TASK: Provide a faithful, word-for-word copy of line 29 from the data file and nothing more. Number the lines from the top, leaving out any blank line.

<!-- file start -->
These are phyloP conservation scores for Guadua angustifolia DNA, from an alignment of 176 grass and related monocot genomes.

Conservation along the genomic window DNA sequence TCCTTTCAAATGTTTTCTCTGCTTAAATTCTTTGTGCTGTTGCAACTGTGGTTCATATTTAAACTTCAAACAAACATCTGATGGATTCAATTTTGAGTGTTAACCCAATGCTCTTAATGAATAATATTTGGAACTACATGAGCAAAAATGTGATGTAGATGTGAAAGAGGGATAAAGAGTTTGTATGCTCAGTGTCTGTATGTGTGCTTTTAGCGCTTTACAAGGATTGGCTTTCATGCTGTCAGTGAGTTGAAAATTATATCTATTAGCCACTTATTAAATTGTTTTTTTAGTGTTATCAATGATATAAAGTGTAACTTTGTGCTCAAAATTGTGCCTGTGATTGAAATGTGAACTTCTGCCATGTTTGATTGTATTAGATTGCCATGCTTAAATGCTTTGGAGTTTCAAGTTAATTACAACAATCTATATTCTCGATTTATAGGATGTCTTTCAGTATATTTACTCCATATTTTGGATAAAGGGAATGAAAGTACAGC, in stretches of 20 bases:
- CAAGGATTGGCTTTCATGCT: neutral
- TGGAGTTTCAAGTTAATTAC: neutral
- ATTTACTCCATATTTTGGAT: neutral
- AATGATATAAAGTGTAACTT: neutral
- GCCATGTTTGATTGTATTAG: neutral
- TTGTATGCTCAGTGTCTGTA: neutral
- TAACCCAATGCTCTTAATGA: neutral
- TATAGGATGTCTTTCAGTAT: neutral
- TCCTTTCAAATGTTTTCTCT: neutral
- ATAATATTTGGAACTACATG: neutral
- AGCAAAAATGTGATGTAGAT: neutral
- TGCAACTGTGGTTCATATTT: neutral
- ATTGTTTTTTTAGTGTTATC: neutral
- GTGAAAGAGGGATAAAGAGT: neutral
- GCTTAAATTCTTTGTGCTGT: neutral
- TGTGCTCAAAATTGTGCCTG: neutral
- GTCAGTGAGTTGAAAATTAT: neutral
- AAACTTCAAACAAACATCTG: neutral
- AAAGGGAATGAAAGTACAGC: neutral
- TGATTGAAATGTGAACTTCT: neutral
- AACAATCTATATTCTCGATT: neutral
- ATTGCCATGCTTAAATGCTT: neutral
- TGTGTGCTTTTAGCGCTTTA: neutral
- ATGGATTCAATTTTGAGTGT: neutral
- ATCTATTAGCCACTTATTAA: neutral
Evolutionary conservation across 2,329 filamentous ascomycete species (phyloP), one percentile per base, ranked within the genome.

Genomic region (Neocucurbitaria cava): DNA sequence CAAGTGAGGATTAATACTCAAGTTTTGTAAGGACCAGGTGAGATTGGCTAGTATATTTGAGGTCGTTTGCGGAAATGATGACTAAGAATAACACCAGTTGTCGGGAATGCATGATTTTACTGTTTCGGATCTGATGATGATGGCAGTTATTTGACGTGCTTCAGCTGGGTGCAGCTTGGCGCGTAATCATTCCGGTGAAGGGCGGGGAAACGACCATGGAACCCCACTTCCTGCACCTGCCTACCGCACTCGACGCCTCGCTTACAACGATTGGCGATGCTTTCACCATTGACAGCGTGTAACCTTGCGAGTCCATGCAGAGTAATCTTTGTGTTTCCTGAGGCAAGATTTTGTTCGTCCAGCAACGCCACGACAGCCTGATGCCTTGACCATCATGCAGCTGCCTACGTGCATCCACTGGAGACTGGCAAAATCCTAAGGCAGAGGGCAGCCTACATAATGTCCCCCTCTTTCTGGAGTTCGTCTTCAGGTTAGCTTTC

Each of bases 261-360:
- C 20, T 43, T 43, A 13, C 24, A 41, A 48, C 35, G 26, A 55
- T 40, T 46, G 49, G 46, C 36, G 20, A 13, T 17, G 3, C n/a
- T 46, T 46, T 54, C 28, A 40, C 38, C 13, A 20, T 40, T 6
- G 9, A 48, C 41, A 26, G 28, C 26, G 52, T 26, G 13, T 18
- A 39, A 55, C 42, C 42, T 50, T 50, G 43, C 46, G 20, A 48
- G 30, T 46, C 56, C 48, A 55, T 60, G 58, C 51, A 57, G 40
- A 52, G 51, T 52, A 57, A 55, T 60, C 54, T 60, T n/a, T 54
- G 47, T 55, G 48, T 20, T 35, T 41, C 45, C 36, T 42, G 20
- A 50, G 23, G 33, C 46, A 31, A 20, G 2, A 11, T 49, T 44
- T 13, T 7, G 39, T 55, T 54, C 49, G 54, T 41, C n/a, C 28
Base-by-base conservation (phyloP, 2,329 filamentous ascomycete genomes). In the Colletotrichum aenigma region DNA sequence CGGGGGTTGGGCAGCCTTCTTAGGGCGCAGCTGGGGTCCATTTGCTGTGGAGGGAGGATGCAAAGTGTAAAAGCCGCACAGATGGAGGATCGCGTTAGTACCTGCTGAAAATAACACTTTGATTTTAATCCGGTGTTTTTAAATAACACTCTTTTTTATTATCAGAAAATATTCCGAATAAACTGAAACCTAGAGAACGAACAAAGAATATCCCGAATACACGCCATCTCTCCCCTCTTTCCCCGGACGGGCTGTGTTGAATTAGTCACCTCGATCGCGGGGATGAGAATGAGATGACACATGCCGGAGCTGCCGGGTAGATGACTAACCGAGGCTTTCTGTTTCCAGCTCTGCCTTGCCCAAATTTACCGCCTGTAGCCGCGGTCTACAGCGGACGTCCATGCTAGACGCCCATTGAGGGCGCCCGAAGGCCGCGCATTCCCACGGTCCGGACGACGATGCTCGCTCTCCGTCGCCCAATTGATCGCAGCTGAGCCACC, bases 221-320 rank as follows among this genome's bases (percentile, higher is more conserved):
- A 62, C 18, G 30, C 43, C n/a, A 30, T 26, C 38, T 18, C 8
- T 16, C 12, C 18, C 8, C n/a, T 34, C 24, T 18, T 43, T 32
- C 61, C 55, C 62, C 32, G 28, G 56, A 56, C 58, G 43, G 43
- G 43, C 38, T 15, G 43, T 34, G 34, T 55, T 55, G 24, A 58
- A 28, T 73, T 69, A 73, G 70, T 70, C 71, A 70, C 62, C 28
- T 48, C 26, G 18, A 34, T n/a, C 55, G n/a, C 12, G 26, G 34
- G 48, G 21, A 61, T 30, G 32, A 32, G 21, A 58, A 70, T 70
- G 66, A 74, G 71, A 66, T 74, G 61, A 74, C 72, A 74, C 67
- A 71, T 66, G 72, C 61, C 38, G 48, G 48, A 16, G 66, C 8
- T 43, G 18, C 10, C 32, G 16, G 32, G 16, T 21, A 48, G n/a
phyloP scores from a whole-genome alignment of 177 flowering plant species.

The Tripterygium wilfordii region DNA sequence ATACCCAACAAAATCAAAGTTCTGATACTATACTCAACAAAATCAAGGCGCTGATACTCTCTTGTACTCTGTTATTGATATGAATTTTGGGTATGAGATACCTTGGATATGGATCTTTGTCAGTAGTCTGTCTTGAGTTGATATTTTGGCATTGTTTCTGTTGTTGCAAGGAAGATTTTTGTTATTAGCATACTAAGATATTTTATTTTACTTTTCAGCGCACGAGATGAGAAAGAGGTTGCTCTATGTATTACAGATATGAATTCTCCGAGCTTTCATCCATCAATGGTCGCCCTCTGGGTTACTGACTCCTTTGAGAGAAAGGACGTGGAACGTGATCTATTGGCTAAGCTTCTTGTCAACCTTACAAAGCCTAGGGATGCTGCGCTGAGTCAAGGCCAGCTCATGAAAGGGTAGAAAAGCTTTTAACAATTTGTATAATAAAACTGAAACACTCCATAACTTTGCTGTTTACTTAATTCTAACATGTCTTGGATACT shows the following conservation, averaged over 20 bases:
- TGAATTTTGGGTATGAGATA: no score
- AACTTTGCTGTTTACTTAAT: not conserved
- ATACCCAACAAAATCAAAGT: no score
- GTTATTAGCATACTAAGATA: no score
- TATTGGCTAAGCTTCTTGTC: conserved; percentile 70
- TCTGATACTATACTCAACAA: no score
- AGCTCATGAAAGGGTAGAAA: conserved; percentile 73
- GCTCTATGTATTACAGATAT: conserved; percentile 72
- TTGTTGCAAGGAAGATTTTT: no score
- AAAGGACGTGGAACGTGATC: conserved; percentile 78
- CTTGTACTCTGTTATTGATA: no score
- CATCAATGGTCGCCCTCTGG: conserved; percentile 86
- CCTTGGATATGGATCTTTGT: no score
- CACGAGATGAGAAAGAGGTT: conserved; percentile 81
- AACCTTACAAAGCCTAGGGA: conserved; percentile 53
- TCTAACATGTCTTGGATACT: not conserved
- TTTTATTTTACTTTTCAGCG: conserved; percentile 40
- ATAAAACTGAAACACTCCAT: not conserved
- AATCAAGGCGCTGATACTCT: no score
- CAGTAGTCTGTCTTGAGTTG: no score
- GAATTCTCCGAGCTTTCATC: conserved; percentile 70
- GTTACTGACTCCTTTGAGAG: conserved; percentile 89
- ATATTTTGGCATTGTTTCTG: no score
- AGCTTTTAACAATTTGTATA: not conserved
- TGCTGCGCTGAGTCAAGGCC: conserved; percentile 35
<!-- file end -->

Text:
Genomic region (Neocucurbitaria cava): DNA sequence CAAGTGAGGATTAATACTCAAGTTTTGTAAGGACCAGGTGAGATTGGCTAGTATATTTGAGGTCGTTTGCGGAAATGATGACTAAGAATAACACCAGTTGTCGGGAATGCATGATTTTACTGTTTCGGATCTGATGATGATGGCAGTTATTTGACGTGCTTCAGCTGGGTGCAGCTTGGCGCGTAATCATTCCGGTGAAGGGCGGGGAAACGACCATGGAACCCCACTTCCTGCACCTGCCTACCGCACTCGACGCCTCGCTTACAACGATTGGCGATGCTTTCACCATTGACAGCGTGTAACCTTGCGAGTCCATGCAGAGTAATCTTTGTGTTTCCTGAGGCAAGATTTTGTTCGTCCAGCAACGCCACGACAGCCTGATGCCTTGACCATCATGCAGCTGCCTACGTGCATCCACTGGAGACTGGCAAAATCCTAAGGCAGAGGGCAGCCTACATAATGTCCCCCTCTTTCTGGAGTTCGTCTTCAGGTTAGCTTTC